In episode five of season four of You’re the Worst, Gretchen (Aya Cash) returns to her home town in a quietly tragic depiction of unhappiness spun into the past. Upon her arrival, she does everything in her might to fight off having to face her family as her sister is in labor – the reason she’s returned home in the first place – and in stead directs her focus on an old childhood friend who, unbeknownst to her, had survived a bout with cancer many people assumed she’d fall victim to. Much of the episode is spent revisiting this friendship, both tenderly and with a pinch of that sucker punched cynicsm that has made the show stand out from all the rest. While we begin to believe there was a falling out that Gretchen is forgetting, or purposefully omitting, we aren’t execpting the rug to be pulled from us in the manner that it is: they weren’t friends. Or at least, they stopped being friends after middle school, meaning that Gretchen has taken this link to the ideal “happier times” and once again managed to make an absolute mess of it. Here is one person who Gretchen can’t weave fanciful lies to or brow beat into begrudgingly becoming friends with, and if we’re to believe Aya Cash’s face as she leaves her family in the hospital, who are welcoming in her niece or nephew into the world, she knows it too. And that’s heartbreaking.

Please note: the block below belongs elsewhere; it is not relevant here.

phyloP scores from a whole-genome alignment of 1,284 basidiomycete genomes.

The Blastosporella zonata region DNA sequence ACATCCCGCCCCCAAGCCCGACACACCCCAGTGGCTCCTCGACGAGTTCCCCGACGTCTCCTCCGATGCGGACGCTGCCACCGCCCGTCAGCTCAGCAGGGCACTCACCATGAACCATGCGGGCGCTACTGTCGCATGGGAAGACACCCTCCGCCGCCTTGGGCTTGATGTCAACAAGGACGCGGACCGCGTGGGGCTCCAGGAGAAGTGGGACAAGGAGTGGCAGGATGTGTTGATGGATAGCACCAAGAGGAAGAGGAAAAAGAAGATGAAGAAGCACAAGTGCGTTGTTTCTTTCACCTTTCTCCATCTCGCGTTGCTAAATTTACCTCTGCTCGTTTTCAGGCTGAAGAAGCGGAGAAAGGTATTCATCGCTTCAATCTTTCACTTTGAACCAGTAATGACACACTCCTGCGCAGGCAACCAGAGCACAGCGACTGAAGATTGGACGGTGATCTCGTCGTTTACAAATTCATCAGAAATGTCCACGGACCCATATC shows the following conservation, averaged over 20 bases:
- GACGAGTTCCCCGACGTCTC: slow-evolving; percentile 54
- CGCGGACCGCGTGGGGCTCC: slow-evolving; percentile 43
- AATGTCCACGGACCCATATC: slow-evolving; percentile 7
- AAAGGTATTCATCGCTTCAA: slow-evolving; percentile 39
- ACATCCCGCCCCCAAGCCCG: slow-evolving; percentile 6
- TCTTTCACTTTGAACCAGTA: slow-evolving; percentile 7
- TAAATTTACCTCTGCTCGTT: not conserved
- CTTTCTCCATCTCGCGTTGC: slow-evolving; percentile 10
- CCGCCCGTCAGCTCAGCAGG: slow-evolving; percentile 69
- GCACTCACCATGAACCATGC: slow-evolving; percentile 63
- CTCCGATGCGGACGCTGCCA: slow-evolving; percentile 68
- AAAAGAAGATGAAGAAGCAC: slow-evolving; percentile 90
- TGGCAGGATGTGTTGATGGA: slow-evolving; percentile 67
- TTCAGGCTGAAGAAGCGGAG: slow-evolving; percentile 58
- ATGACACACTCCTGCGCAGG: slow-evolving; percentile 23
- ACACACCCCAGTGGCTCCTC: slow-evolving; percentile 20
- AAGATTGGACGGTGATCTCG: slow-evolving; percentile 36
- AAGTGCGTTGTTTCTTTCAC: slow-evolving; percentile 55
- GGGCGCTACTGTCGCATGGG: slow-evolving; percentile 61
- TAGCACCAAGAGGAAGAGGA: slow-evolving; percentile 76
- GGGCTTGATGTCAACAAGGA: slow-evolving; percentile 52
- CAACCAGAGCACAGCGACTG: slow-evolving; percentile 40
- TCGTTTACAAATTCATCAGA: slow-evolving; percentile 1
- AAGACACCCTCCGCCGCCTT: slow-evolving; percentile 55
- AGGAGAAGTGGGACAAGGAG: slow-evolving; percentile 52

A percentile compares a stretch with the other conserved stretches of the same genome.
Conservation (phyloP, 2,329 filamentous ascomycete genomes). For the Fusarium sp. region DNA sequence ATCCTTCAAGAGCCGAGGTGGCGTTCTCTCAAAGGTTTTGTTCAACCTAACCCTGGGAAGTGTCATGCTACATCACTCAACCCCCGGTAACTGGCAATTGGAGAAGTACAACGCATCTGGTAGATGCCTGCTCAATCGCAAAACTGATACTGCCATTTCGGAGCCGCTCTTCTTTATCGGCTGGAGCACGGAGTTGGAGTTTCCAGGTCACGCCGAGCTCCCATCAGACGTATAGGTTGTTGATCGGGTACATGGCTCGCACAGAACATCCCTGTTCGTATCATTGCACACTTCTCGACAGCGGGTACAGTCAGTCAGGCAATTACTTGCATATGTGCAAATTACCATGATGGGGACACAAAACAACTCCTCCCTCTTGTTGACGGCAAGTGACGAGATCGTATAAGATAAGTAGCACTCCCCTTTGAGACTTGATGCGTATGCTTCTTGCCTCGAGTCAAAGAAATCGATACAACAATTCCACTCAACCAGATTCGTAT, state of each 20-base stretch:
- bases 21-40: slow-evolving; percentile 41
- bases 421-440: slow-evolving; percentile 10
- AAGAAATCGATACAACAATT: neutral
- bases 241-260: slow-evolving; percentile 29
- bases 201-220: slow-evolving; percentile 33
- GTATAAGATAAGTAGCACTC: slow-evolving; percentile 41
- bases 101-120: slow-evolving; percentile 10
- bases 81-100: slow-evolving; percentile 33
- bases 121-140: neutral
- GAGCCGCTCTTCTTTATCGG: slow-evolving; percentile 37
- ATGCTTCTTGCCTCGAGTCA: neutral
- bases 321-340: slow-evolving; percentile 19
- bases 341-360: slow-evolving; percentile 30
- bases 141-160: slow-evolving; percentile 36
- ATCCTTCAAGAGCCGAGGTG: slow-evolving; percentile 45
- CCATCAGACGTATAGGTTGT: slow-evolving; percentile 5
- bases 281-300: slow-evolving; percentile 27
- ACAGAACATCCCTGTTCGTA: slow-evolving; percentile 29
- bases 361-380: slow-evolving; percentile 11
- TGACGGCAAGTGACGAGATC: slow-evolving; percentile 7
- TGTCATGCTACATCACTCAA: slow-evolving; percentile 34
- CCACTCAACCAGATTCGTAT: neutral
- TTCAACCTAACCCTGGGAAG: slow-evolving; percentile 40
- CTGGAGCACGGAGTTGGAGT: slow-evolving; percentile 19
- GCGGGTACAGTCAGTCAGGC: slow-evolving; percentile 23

Being an adult is tricky and it can be devastatingly lonely and awfully fulfilling but at the root of it there’s a sense (to many of us) of being a step behind where we’re supposed to be, kicking the heels of what adulthood looks like and how close behind we fall in its shadow. You’re the Worst hasn’t even totally been about a group of people in arrested development, but rather a group of individuals aggressively fighting off the fact that they’re persistent want to pretend that they aren’t like the rest of the world has been negatively effecting the rest of their lives and, most crucially, their relationships.
Jimmy and Gretchen worked so well together initially because they were one and the same. Two broken spirits who believed they were better because they didn’t conform to what adulthood looked like. Their biggest hurdles, initially, were if they could accept conformity enough to want to be together exclusively. Then entered Gretchen’s depression and we had Jimmy having to learn to be supportive, to not expect a relationship to just be two people walking side by side but in step, together and in sync. They were a unit. But season three upended it by having Jimmy freak out after asking Gretchen to propose and, in possibly the most immature act on the show (and that’s saying something) decided to run away from both him problems and the promise he’d nearly just made. It was devastating, darkly wicked in how it happened, and prompted the idea that maybe You’re the Worst wasn’t a show about these two crazy kids in love making it work but, instead, a show about how when toxic meets toxic, the best option is the exit.